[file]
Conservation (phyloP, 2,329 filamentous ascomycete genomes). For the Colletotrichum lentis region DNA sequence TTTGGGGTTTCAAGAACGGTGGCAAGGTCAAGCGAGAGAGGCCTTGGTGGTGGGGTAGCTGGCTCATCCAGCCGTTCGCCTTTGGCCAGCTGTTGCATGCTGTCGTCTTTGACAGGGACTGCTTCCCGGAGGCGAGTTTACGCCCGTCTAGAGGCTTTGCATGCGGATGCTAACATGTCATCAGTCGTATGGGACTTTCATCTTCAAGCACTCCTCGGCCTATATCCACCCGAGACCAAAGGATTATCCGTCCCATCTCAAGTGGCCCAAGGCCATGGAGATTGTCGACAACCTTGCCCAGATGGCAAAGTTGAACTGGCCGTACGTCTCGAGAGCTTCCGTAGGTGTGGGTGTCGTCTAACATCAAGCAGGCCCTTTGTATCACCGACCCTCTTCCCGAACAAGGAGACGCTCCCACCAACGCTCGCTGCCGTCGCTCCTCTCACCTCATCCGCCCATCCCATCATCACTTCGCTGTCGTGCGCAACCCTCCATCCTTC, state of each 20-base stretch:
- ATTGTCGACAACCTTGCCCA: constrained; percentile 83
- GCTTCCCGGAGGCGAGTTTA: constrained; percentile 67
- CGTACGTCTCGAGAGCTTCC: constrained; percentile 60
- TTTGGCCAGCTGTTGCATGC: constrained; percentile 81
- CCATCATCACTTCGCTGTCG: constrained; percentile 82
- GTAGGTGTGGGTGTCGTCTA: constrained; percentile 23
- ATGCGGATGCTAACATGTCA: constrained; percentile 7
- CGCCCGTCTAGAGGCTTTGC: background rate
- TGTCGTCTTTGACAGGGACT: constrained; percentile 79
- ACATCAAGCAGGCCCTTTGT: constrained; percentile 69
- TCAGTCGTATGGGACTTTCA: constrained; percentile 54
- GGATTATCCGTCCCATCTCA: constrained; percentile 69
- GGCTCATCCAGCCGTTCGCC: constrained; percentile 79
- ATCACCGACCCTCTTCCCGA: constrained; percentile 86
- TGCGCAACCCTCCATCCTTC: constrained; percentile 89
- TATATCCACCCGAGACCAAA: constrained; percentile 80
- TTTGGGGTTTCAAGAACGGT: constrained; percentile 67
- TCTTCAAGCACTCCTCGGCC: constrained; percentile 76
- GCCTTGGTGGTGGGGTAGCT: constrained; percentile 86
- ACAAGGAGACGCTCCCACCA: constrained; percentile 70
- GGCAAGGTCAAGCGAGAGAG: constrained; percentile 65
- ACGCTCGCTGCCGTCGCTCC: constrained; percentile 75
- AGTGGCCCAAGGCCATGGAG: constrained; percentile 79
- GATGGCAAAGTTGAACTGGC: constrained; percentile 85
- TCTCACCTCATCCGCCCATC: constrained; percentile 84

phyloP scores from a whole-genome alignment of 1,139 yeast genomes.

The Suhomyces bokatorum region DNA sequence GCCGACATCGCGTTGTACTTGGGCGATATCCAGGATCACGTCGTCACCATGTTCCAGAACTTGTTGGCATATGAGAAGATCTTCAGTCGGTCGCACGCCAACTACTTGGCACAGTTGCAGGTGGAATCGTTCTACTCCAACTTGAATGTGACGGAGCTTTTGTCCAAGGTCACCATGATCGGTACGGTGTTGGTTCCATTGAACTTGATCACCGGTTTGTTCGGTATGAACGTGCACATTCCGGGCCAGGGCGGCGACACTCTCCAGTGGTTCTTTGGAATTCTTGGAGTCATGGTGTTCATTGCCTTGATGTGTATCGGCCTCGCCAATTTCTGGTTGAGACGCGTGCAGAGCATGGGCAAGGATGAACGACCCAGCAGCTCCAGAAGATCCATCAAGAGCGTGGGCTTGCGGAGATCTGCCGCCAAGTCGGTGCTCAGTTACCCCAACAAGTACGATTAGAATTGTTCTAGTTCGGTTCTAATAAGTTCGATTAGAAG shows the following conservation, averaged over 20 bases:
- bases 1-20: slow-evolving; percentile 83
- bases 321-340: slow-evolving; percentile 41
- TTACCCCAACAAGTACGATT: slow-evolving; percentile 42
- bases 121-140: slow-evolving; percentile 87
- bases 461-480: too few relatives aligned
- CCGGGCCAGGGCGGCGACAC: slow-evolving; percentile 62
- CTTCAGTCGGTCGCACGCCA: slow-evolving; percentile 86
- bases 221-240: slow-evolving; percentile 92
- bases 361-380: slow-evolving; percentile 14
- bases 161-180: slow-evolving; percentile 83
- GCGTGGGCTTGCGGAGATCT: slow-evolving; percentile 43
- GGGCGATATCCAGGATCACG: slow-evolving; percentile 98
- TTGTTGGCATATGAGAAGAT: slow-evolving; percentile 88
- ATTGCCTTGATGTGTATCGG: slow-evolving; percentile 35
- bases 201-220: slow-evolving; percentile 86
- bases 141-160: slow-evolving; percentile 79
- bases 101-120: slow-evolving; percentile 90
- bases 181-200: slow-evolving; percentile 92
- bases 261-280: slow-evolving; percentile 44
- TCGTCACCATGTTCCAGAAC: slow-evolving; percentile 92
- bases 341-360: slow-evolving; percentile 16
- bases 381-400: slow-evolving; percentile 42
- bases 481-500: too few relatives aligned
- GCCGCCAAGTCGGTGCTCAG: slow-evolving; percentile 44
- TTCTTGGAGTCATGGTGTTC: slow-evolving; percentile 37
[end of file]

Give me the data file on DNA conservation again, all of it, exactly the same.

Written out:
Conservation (phyloP, 2,329 filamentous ascomycete genomes). For the Colletotrichum lentis region DNA sequence TTTGGGGTTTCAAGAACGGTGGCAAGGTCAAGCGAGAGAGGCCTTGGTGGTGGGGTAGCTGGCTCATCCAGCCGTTCGCCTTTGGCCAGCTGTTGCATGCTGTCGTCTTTGACAGGGACTGCTTCCCGGAGGCGAGTTTACGCCCGTCTAGAGGCTTTGCATGCGGATGCTAACATGTCATCAGTCGTATGGGACTTTCATCTTCAAGCACTCCTCGGCCTATATCCACCCGAGACCAAAGGATTATCCGTCCCATCTCAAGTGGCCCAAGGCCATGGAGATTGTCGACAACCTTGCCCAGATGGCAAAGTTGAACTGGCCGTACGTCTCGAGAGCTTCCGTAGGTGTGGGTGTCGTCTAACATCAAGCAGGCCCTTTGTATCACCGACCCTCTTCCCGAACAAGGAGACGCTCCCACCAACGCTCGCTGCCGTCGCTCCTCTCACCTCATCCGCCCATCCCATCATCACTTCGCTGTCGTGCGCAACCCTCCATCCTTC, state of each 20-base stretch:
- ATTGTCGACAACCTTGCCCA: constrained; percentile 83
- GCTTCCCGGAGGCGAGTTTA: constrained; percentile 67
- CGTACGTCTCGAGAGCTTCC: constrained; percentile 60
- TTTGGCCAGCTGTTGCATGC: constrained; percentile 81
- CCATCATCACTTCGCTGTCG: constrained; percentile 82
- GTAGGTGTGGGTGTCGTCTA: constrained; percentile 23
- ATGCGGATGCTAACATGTCA: constrained; percentile 7
- CGCCCGTCTAGAGGCTTTGC: background rate
- TGTCGTCTTTGACAGGGACT: constrained; percentile 79
- ACATCAAGCAGGCCCTTTGT: constrained; percentile 69
- TCAGTCGTATGGGACTTTCA: constrained; percentile 54
- GGATTATCCGTCCCATCTCA: constrained; percentile 69
- GGCTCATCCAGCCGTTCGCC: constrained; percentile 79
- ATCACCGACCCTCTTCCCGA: constrained; percentile 86
- TGCGCAACCCTCCATCCTTC: constrained; percentile 89
- TATATCCACCCGAGACCAAA: constrained; percentile 80
- TTTGGGGTTTCAAGAACGGT: constrained; percentile 67
- TCTTCAAGCACTCCTCGGCC: constrained; percentile 76
- GCCTTGGTGGTGGGGTAGCT: constrained; percentile 86
- ACAAGGAGACGCTCCCACCA: constrained; percentile 70
- GGCAAGGTCAAGCGAGAGAG: constrained; percentile 65
- ACGCTCGCTGCCGTCGCTCC: constrained; percentile 75
- AGTGGCCCAAGGCCATGGAG: constrained; percentile 79
- GATGGCAAAGTTGAACTGGC: constrained; percentile 85
- TCTCACCTCATCCGCCCATC: constrained; percentile 84

phyloP scores from a whole-genome alignment of 1,139 yeast genomes.

The Suhomyces bokatorum region DNA sequence GCCGACATCGCGTTGTACTTGGGCGATATCCAGGATCACGTCGTCACCATGTTCCAGAACTTGTTGGCATATGAGAAGATCTTCAGTCGGTCGCACGCCAACTACTTGGCACAGTTGCAGGTGGAATCGTTCTACTCCAACTTGAATGTGACGGAGCTTTTGTCCAAGGTCACCATGATCGGTACGGTGTTGGTTCCATTGAACTTGATCACCGGTTTGTTCGGTATGAACGTGCACATTCCGGGCCAGGGCGGCGACACTCTCCAGTGGTTCTTTGGAATTCTTGGAGTCATGGTGTTCATTGCCTTGATGTGTATCGGCCTCGCCAATTTCTGGTTGAGACGCGTGCAGAGCATGGGCAAGGATGAACGACCCAGCAGCTCCAGAAGATCCATCAAGAGCGTGGGCTTGCGGAGATCTGCCGCCAAGTCGGTGCTCAGTTACCCCAACAAGTACGATTAGAATTGTTCTAGTTCGGTTCTAATAAGTTCGATTAGAAG shows the following conservation, averaged over 20 bases:
- bases 1-20: slow-evolving; percentile 83
- bases 321-340: slow-evolving; percentile 41
- TTACCCCAACAAGTACGATT: slow-evolving; percentile 42
- bases 121-140: slow-evolving; percentile 87
- bases 461-480: too few relatives aligned
- CCGGGCCAGGGCGGCGACAC: slow-evolving; percentile 62
- CTTCAGTCGGTCGCACGCCA: slow-evolving; percentile 86
- bases 221-240: slow-evolving; percentile 92
- bases 361-380: slow-evolving; percentile 14
- bases 161-180: slow-evolving; percentile 83
- GCGTGGGCTTGCGGAGATCT: slow-evolving; percentile 43
- GGGCGATATCCAGGATCACG: slow-evolving; percentile 98
- TTGTTGGCATATGAGAAGAT: slow-evolving; percentile 88
- ATTGCCTTGATGTGTATCGG: slow-evolving; percentile 35
- bases 201-220: slow-evolving; percentile 86
- bases 141-160: slow-evolving; percentile 79
- bases 101-120: slow-evolving; percentile 90
- bases 181-200: slow-evolving; percentile 92
- bases 261-280: slow-evolving; percentile 44
- TCGTCACCATGTTCCAGAAC: slow-evolving; percentile 92
- bases 341-360: slow-evolving; percentile 16
- bases 381-400: slow-evolving; percentile 42
- bases 481-500: too few relatives aligned
- GCCGCCAAGTCGGTGCTCAG: slow-evolving; percentile 44
- TTCTTGGAGTCATGGTGTTC: slow-evolving; percentile 37